Technical Summary

This study aims to elucidate the metabolic and genetic factors that contribute to the pathogenesis of alcoholic hepatitis. It will utilise the clinical data, DNA and serum samples collected as part of the STeroids Or Pentoxifylline for Alcoholic Hepatitis (STOPAH) study. Serum samples drawn from patients with severe alcoholic hepatitis (modified discriminant function >32) will undergo metabonomic analysis using 1H-NMR and mass spectrometry profiling techniques. A control population of patients with chronic liver disease (compensated and decompensated) will be used. Spectral profiles will be analysed using multivariate statistical analysis to identify changes in metabolites able to discriminate between the study populations. Sub-group analysis will be undertaken to identify metabolic markers predictive of outcome or response to treatment.
DNA samples from the same group of patients with alcoholic hepatitis have undergone exome-wide single nucleotide polymorphism (SNP) genotyping at the Sanger Institute, Cambridge. Samples from a group of alcohol dependent individuals without evidence of liver disease have also been genotyped. The genetic data will be used to perform a genetic association study to identify SNPs associated with the development of progressive liver disease.
For the alcoholic hepatitis cohort datasets will be combined to generate insights into the relationship between genotype, clinical and metabolic phenotype. The STOPAH clinical data set will be used to test the ability of currently employed scoring systems to predict mortality and treatment response and compare their performance to a novel scoring system that incorporates metabonomic data.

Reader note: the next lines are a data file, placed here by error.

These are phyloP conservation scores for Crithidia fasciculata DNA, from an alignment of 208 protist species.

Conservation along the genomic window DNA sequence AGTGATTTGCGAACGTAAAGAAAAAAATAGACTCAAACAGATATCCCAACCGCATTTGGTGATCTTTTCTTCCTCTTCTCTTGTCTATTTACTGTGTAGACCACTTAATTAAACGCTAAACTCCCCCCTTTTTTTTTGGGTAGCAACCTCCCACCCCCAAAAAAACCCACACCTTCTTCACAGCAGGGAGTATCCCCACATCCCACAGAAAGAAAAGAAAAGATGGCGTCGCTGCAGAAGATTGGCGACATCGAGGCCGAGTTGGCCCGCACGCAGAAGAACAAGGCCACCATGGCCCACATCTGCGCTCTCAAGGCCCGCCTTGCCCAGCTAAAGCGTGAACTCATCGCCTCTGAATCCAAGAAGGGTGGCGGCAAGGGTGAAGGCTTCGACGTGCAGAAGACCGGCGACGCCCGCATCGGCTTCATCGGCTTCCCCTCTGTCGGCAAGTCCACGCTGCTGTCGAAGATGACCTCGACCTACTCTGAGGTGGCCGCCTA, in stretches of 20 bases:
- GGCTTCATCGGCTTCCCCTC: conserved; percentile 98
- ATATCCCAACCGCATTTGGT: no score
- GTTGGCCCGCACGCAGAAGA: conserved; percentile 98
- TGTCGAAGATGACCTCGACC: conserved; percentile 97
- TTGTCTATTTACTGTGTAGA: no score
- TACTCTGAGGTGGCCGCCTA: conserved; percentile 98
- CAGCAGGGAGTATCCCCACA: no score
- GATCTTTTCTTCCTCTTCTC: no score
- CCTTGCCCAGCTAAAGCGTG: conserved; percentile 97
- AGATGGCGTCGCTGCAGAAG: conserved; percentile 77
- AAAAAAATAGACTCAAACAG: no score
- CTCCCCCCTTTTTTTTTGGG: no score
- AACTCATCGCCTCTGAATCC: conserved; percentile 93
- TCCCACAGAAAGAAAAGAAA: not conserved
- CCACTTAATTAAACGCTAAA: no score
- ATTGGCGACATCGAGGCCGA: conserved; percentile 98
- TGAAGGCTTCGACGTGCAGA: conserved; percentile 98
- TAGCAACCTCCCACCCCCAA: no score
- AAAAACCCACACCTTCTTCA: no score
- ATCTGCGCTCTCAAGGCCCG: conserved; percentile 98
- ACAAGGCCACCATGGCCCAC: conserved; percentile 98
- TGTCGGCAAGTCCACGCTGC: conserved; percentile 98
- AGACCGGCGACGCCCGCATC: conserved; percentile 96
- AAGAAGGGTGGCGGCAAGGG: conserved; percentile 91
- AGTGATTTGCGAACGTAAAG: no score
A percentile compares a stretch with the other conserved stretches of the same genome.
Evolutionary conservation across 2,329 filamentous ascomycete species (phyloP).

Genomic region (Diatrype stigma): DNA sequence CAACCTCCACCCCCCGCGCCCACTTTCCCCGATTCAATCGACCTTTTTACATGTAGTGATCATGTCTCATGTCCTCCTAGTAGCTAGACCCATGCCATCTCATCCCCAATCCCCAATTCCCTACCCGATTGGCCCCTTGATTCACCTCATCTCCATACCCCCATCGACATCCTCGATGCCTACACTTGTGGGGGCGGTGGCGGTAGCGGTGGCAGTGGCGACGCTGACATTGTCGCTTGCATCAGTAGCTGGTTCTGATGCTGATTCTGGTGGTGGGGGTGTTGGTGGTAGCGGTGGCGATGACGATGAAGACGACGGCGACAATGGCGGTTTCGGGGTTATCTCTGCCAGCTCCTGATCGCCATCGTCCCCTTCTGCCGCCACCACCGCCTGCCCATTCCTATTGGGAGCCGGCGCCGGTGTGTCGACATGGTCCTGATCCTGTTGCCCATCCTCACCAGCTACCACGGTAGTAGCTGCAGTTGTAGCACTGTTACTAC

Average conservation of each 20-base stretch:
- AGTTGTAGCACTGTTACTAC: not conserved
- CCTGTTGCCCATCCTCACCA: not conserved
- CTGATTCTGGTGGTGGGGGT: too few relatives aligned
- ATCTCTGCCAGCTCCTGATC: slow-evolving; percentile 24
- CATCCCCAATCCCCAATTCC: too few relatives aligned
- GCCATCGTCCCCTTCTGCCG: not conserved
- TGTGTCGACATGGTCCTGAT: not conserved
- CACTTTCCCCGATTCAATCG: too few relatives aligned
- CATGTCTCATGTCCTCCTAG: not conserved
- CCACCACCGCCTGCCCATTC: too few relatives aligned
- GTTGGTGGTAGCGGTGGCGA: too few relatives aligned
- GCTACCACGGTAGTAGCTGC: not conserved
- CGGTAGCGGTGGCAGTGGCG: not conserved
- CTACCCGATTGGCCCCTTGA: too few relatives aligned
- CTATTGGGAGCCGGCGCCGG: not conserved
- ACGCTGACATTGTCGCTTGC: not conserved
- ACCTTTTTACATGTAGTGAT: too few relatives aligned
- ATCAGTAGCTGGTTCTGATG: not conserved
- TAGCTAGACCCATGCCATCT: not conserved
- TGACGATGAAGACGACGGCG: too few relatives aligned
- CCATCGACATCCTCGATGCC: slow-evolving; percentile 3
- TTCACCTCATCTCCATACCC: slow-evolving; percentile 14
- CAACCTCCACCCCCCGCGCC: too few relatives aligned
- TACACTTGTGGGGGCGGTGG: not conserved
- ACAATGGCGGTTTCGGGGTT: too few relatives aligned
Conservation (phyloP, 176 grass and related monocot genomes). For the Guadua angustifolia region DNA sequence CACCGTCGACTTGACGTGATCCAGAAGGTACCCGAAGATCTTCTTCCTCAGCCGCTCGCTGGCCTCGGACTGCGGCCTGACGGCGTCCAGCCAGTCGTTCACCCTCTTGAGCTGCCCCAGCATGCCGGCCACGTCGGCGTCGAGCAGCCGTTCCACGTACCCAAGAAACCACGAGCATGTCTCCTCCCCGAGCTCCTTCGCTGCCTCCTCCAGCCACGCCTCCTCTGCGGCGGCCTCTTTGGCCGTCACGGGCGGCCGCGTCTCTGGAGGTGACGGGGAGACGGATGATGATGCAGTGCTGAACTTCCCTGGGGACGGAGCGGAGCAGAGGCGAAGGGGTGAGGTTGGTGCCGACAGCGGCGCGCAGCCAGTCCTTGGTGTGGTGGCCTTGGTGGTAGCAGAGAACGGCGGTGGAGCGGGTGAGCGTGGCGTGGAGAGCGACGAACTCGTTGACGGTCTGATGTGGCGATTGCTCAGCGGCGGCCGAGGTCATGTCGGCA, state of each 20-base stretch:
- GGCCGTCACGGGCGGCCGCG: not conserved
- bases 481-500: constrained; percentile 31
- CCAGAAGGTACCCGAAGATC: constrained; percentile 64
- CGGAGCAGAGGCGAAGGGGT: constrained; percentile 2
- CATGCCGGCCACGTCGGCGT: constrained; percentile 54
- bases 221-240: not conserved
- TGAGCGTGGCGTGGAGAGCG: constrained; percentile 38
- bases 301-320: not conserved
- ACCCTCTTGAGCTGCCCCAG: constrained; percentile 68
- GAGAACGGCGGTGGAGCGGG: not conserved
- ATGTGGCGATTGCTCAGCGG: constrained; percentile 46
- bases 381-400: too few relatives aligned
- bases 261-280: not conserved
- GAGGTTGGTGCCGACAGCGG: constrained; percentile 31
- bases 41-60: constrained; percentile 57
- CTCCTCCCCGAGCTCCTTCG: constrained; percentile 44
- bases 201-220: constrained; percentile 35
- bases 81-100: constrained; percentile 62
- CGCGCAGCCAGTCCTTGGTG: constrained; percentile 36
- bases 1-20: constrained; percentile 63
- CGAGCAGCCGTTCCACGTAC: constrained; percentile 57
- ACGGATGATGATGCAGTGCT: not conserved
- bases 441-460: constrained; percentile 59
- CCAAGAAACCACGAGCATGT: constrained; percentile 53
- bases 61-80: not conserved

Planned Impact

The thrust of this application is the identification of metabolic and related genetic changes are associated with severe alcoholic liver disease. Through this we would envisage realising benefit for several groups of individuals over short, medium and longer-term horizons.
1. Academia
Impact upon and benefit to those working the field of alcoholic liver disease are outlined above. They include those working on biomarker discovery, animal models and the conduct of clinical trials in alcoholic hepatitis.
2. Commercial - diagnostics
We anticipate identifying a small panel of metabolites with diagnostic and potentially prognostic promise. We will aim to develop simplified assays to allow quantification on a larger scale. Working with Imperial Innovations we would then look to protect the intellectual property and commercialise the tests using our extensive network of commercial diagnostics companies. In addition to realising benefit for commercial partners achieving this aim would represent a significant success for the host institution and the MRC.
3. Commercial - pharmaceutical